Mother Earth Living

Herb Basics: Chickweed: A Healthy Spring Green

This herb has great medicinal properties that tame coughs.
By The Herb Companion
May/June 2004


Content Tools

Related Content

Natural Remedies for Ear Infections

Relieve pain, reduce inflammation and treat cases of otitis media and otitis externa (swimmer’s ear)...

Wild Food Foraging: How to Identify Four Common Edible Plants

Learn how to identify, harvest and use four common edible wild plants: chickweed, ground elder, mead...

How Will Technology Affect Today's Children Tomorrow

Jessica contemplates how growing up with technology affects children today and how it will affect th...

The Path to Herbalism

The art of healing our bodies with herbs is a new fascination in Erin McIntosh's life. Learn more ab...

Common name: Chickweed

Latin name: Stellaria media

Family: Caryophyllaceae

Part used: Leaves

Medicinal uses: Fresh chickweed is very nutritious—it contains vitamin C and protein—and is a great addition to a spring salad. Traditionally, the herb was considered soothing to irritated mucous membranes, and the dried herb was made into teas for coughs and hoarseness.

Forms commonly used: Fresh herb, dried herb, capsules, tinctures and teas.

Side effects: Chickweed is a very safe herb, listed in the Botanical Safety Handbook (CRC, 1997) as a Class 1 herb, meaning it can be consumed safely when used appropriately. According to Herbs for Health editorial adviser Steven Foster, in his book 101 Medicinal Herbs (Interweave, 1998), chickweed itself is not associated with side effects, but it may concentrate toxins in contaminated soil and has been known to be toxic to grazing cows.

Notes: Chickweed is thought to be native to southern Europe, but it now grows as a common weed throughout much of the world. Most commercial supplies of the herb come from Europe.

According to renowned herbalist James Duke, Ph.D., chickweed has “quite a folk reputation’’ as a weight-loss aid. His “Weed Feed’’ mixture of “slimming, edible weeds’’ includes chickweed, dandelion, evening primrose, nettle (cooked and cooled), plantain and purslane.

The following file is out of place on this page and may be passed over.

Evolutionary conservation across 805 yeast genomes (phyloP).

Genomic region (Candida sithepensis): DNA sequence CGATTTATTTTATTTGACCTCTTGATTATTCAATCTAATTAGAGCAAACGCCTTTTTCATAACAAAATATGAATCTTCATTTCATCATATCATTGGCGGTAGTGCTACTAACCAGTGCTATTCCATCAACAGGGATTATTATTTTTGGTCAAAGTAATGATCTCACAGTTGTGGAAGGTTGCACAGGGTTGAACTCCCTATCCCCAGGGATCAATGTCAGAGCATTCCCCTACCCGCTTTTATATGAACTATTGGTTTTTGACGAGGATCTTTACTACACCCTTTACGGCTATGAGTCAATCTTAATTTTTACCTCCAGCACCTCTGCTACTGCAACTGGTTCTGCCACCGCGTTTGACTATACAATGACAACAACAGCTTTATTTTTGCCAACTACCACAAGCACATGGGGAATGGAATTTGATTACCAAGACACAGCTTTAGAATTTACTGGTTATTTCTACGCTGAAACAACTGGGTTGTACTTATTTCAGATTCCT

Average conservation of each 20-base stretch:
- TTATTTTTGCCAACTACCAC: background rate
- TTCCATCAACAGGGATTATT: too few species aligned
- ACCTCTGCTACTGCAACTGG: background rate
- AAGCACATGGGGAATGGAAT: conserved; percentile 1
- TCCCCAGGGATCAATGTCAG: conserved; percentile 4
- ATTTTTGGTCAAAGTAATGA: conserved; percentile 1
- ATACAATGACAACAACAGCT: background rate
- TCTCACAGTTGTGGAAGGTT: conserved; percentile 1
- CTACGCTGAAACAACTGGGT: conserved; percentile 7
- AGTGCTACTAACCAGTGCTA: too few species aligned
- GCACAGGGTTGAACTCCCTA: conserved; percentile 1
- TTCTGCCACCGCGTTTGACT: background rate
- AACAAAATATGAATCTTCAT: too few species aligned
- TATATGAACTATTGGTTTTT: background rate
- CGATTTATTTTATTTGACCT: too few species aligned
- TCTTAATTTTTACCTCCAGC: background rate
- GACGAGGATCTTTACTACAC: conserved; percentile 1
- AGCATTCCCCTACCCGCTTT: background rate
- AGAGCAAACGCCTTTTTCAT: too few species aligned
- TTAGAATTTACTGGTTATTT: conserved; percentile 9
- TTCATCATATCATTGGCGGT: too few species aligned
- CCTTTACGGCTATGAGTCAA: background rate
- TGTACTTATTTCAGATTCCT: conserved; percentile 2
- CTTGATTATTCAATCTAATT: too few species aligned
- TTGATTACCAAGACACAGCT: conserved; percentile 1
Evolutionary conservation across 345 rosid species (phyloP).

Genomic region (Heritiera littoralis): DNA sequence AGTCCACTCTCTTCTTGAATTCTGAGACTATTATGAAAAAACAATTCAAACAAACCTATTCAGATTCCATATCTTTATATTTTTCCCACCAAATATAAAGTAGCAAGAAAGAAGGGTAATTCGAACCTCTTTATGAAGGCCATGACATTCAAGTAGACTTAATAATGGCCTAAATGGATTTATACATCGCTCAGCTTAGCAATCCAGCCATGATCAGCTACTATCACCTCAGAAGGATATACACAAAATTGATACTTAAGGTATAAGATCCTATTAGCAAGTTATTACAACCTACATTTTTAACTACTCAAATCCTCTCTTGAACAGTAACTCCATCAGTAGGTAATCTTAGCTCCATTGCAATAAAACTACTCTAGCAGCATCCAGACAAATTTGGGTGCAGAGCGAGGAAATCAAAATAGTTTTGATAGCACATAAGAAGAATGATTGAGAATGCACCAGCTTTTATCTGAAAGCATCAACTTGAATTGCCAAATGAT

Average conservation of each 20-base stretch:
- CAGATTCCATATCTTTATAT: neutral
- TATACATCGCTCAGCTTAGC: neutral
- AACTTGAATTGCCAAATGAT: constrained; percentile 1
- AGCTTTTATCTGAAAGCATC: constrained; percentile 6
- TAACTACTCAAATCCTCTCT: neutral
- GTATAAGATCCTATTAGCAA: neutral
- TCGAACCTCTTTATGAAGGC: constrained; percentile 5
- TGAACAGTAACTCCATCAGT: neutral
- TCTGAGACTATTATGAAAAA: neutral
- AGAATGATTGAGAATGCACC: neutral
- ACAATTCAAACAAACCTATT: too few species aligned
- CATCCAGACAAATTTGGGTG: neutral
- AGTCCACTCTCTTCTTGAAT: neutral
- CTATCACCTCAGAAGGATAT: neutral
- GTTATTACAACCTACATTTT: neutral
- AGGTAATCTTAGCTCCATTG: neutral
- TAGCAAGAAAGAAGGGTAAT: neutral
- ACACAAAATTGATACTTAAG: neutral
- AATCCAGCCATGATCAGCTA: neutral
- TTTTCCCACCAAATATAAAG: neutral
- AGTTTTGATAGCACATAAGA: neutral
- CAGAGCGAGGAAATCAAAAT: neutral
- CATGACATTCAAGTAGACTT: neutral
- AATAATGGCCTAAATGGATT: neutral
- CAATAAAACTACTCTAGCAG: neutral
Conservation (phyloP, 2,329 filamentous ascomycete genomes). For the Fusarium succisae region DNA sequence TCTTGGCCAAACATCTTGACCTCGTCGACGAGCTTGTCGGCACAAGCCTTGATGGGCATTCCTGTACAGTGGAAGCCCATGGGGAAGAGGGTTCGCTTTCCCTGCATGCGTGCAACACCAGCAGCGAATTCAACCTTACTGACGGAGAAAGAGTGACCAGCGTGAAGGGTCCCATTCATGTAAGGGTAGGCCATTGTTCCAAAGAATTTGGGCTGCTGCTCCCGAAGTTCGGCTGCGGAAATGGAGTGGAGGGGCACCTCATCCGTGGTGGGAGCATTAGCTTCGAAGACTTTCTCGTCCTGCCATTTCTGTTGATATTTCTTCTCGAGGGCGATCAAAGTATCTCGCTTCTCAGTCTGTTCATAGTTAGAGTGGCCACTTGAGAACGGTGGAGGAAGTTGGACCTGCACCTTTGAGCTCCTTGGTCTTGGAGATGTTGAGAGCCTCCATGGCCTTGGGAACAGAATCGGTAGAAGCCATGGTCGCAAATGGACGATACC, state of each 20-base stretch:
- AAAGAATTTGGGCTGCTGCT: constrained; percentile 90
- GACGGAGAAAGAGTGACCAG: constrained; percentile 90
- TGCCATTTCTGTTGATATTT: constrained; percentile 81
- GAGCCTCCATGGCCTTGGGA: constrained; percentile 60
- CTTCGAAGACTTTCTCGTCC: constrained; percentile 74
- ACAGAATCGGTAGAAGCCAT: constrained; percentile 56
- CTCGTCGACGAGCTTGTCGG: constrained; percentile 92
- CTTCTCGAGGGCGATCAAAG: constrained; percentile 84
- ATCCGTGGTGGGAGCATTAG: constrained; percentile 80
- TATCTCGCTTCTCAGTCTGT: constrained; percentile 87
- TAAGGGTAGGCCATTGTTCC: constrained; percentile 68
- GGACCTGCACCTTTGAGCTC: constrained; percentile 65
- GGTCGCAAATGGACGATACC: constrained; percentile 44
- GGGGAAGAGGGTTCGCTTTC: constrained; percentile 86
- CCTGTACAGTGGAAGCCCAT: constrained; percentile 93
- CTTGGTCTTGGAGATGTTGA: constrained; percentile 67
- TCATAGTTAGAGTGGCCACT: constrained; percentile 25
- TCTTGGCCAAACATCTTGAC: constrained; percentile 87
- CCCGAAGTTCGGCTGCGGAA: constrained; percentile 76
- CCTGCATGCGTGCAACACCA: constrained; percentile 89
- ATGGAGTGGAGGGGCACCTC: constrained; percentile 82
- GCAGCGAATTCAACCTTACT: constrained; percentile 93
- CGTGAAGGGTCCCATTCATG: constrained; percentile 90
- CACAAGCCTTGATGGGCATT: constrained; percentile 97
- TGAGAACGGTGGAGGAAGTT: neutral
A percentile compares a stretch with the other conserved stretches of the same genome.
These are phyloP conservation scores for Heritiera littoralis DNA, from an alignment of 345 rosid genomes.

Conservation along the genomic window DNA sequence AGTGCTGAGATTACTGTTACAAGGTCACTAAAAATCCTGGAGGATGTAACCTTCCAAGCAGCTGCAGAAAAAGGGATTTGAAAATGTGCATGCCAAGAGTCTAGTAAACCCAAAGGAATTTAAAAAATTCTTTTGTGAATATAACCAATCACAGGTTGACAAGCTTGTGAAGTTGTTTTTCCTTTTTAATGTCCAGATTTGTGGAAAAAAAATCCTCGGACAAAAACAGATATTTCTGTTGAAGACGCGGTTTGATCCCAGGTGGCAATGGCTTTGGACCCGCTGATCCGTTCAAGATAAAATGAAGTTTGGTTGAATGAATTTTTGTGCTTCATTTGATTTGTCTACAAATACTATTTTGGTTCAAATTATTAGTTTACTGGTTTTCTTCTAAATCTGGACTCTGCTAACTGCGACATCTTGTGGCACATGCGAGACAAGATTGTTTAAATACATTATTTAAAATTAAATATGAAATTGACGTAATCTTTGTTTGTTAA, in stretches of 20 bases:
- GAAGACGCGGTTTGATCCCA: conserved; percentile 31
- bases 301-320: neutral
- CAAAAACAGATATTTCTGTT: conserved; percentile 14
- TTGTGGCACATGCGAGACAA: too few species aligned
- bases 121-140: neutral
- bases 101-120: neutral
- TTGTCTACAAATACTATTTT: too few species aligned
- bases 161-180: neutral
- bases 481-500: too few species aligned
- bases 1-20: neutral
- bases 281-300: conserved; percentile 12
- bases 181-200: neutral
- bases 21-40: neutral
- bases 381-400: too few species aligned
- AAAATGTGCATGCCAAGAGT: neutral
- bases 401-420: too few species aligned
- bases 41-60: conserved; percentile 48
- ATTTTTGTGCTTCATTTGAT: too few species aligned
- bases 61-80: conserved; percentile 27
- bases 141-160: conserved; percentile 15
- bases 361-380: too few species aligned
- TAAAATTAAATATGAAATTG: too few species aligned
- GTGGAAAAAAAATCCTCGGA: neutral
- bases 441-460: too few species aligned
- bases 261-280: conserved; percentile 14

To make chickweed tea, steep 1 teaspoon of the dried herb in 1 cup boiling water for 10 minutes; strain and drink 1 cup daily.








Post a comment below.

 








Subscribe today and save 50%

First Name: *
Last Name: *
Address: *
City: *
State/Province: *
Zip/Postal Code:*
Country:
Email:*
(* indicates a required item)
Canadian subs: 1 year, (includes postage & GST). Foreign subs: 1 year, . U.S. funds.
Canadian Subscribers - Click Here
Non US and Canadian Subscribers - Click Here

Subscribe to Mother Earth Living!

Welcome to Mother Earth Living, the authority on green lifestyle and design. Each issue of Mother Earth Living features advice to create naturally healthy and nontoxic homes for yourself and your loved ones. With Mother Earth Living by your side, you’ll discover all the best and latest information you want on choosing natural remedies and practicing preventive medicine; cooking with a nutritious and whole-food focus; creating a nontoxic home; and gardening for food, wellness and enjoyment. Subscribe to Mother Earth Living today to get inspired on the art of living wisely and living well.

Save Money & a Few Trees!

Pay now with a credit card and take advantage of our earth-friendly automatic renewal savings plan. You’ll save an additional $5 and get six issues of Mother Earth Living for just $14.95! (Offer valid only in the U.S.)

Or, choose Bill Me and pay just $19.95.